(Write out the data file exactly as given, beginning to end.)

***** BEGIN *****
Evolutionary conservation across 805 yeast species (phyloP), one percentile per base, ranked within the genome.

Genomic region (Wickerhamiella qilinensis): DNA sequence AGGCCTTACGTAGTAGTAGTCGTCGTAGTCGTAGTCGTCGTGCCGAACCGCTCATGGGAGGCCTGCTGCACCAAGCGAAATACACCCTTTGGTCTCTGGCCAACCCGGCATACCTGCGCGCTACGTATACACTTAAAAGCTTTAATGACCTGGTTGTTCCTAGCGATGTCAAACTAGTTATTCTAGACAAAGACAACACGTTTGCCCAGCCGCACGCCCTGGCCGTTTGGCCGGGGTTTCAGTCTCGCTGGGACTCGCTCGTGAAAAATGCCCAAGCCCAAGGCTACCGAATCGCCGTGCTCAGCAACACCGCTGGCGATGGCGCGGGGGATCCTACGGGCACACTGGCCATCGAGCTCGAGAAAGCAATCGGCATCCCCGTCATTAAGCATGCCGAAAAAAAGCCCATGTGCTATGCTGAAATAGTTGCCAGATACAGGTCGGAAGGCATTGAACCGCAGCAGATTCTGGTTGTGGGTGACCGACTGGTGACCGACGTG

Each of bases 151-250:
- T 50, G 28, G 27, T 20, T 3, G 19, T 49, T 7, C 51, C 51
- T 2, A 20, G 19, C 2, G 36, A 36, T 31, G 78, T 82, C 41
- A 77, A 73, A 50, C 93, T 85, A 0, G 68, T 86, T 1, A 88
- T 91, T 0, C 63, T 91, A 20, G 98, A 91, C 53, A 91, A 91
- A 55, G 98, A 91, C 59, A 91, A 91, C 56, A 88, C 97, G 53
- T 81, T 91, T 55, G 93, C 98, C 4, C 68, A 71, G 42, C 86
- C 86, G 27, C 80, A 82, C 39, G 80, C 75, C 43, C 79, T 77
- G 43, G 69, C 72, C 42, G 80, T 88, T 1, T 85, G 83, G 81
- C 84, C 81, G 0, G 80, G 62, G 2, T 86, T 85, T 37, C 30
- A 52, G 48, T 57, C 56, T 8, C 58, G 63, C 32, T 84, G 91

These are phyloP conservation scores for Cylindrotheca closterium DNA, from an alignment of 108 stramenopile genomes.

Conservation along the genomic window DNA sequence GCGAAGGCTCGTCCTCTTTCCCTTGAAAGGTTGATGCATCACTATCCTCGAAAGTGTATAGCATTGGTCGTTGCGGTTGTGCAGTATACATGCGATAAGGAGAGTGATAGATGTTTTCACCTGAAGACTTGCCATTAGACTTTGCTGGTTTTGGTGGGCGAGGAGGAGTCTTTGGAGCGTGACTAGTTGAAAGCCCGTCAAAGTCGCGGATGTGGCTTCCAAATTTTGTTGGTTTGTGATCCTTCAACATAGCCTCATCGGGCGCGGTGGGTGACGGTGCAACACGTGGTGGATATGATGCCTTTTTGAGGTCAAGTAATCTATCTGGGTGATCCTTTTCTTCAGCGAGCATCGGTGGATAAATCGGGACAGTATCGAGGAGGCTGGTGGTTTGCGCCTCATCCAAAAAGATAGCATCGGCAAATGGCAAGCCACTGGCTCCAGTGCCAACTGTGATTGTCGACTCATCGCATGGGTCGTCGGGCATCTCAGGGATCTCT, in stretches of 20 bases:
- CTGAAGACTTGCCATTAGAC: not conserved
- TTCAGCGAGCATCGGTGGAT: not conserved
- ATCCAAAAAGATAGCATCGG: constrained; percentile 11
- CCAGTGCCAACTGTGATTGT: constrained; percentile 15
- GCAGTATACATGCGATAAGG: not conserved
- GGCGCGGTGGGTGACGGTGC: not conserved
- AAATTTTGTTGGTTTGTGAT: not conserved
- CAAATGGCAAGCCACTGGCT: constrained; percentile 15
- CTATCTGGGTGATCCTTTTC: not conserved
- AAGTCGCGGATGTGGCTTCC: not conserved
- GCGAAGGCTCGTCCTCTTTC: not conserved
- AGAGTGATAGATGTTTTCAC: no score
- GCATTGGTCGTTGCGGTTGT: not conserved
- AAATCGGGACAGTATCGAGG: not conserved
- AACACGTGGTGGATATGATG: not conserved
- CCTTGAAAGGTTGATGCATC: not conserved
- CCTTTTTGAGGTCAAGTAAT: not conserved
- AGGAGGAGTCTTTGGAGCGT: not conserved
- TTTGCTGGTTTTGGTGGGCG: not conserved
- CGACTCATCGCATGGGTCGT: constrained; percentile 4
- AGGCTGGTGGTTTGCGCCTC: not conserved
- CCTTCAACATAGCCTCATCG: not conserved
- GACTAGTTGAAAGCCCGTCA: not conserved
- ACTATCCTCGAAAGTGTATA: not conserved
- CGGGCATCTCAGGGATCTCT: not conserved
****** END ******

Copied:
Evolutionary conservation across 805 yeast species (phyloP), one percentile per base, ranked within the genome.

Genomic region (Wickerhamiella qilinensis): DNA sequence AGGCCTTACGTAGTAGTAGTCGTCGTAGTCGTAGTCGTCGTGCCGAACCGCTCATGGGAGGCCTGCTGCACCAAGCGAAATACACCCTTTGGTCTCTGGCCAACCCGGCATACCTGCGCGCTACGTATACACTTAAAAGCTTTAATGACCTGGTTGTTCCTAGCGATGTCAAACTAGTTATTCTAGACAAAGACAACACGTTTGCCCAGCCGCACGCCCTGGCCGTTTGGCCGGGGTTTCAGTCTCGCTGGGACTCGCTCGTGAAAAATGCCCAAGCCCAAGGCTACCGAATCGCCGTGCTCAGCAACACCGCTGGCGATGGCGCGGGGGATCCTACGGGCACACTGGCCATCGAGCTCGAGAAAGCAATCGGCATCCCCGTCATTAAGCATGCCGAAAAAAAGCCCATGTGCTATGCTGAAATAGTTGCCAGATACAGGTCGGAAGGCATTGAACCGCAGCAGATTCTGGTTGTGGGTGACCGACTGGTGACCGACGTG

Each of bases 151-250:
- T 50, G 28, G 27, T 20, T 3, G 19, T 49, T 7, C 51, C 51
- T 2, A 20, G 19, C 2, G 36, A 36, T 31, G 78, T 82, C 41
- A 77, A 73, A 50, C 93, T 85, A 0, G 68, T 86, T 1, A 88
- T 91, T 0, C 63, T 91, A 20, G 98, A 91, C 53, A 91, A 91
- A 55, G 98, A 91, C 59, A 91, A 91, C 56, A 88, C 97, G 53
- T 81, T 91, T 55, G 93, C 98, C 4, C 68, A 71, G 42, C 86
- C 86, G 27, C 80, A 82, C 39, G 80, C 75, C 43, C 79, T 77
- G 43, G 69, C 72, C 42, G 80, T 88, T 1, T 85, G 83, G 81
- C 84, C 81, G 0, G 80, G 62, G 2, T 86, T 85, T 37, C 30
- A 52, G 48, T 57, C 56, T 8, C 58, G 63, C 32, T 84, G 91

These are phyloP conservation scores for Cylindrotheca closterium DNA, from an alignment of 108 stramenopile genomes.

Conservation along the genomic window DNA sequence GCGAAGGCTCGTCCTCTTTCCCTTGAAAGGTTGATGCATCACTATCCTCGAAAGTGTATAGCATTGGTCGTTGCGGTTGTGCAGTATACATGCGATAAGGAGAGTGATAGATGTTTTCACCTGAAGACTTGCCATTAGACTTTGCTGGTTTTGGTGGGCGAGGAGGAGTCTTTGGAGCGTGACTAGTTGAAAGCCCGTCAAAGTCGCGGATGTGGCTTCCAAATTTTGTTGGTTTGTGATCCTTCAACATAGCCTCATCGGGCGCGGTGGGTGACGGTGCAACACGTGGTGGATATGATGCCTTTTTGAGGTCAAGTAATCTATCTGGGTGATCCTTTTCTTCAGCGAGCATCGGTGGATAAATCGGGACAGTATCGAGGAGGCTGGTGGTTTGCGCCTCATCCAAAAAGATAGCATCGGCAAATGGCAAGCCACTGGCTCCAGTGCCAACTGTGATTGTCGACTCATCGCATGGGTCGTCGGGCATCTCAGGGATCTCT, in stretches of 20 bases:
- CTGAAGACTTGCCATTAGAC: not conserved
- TTCAGCGAGCATCGGTGGAT: not conserved
- ATCCAAAAAGATAGCATCGG: constrained; percentile 11
- CCAGTGCCAACTGTGATTGT: constrained; percentile 15
- GCAGTATACATGCGATAAGG: not conserved
- GGCGCGGTGGGTGACGGTGC: not conserved
- AAATTTTGTTGGTTTGTGAT: not conserved
- CAAATGGCAAGCCACTGGCT: constrained; percentile 15
- CTATCTGGGTGATCCTTTTC: not conserved
- AAGTCGCGGATGTGGCTTCC: not conserved
- GCGAAGGCTCGTCCTCTTTC: not conserved
- AGAGTGATAGATGTTTTCAC: no score
- GCATTGGTCGTTGCGGTTGT: not conserved
- AAATCGGGACAGTATCGAGG: not conserved
- AACACGTGGTGGATATGATG: not conserved
- CCTTGAAAGGTTGATGCATC: not conserved
- CCTTTTTGAGGTCAAGTAAT: not conserved
- AGGAGGAGTCTTTGGAGCGT: not conserved
- TTTGCTGGTTTTGGTGGGCG: not conserved
- CGACTCATCGCATGGGTCGT: constrained; percentile 4
- AGGCTGGTGGTTTGCGCCTC: not conserved
- CCTTCAACATAGCCTCATCG: not conserved
- GACTAGTTGAAAGCCCGTCA: not conserved
- ACTATCCTCGAAAGTGTATA: not conserved
- CGGGCATCTCAGGGATCTCT: not conserved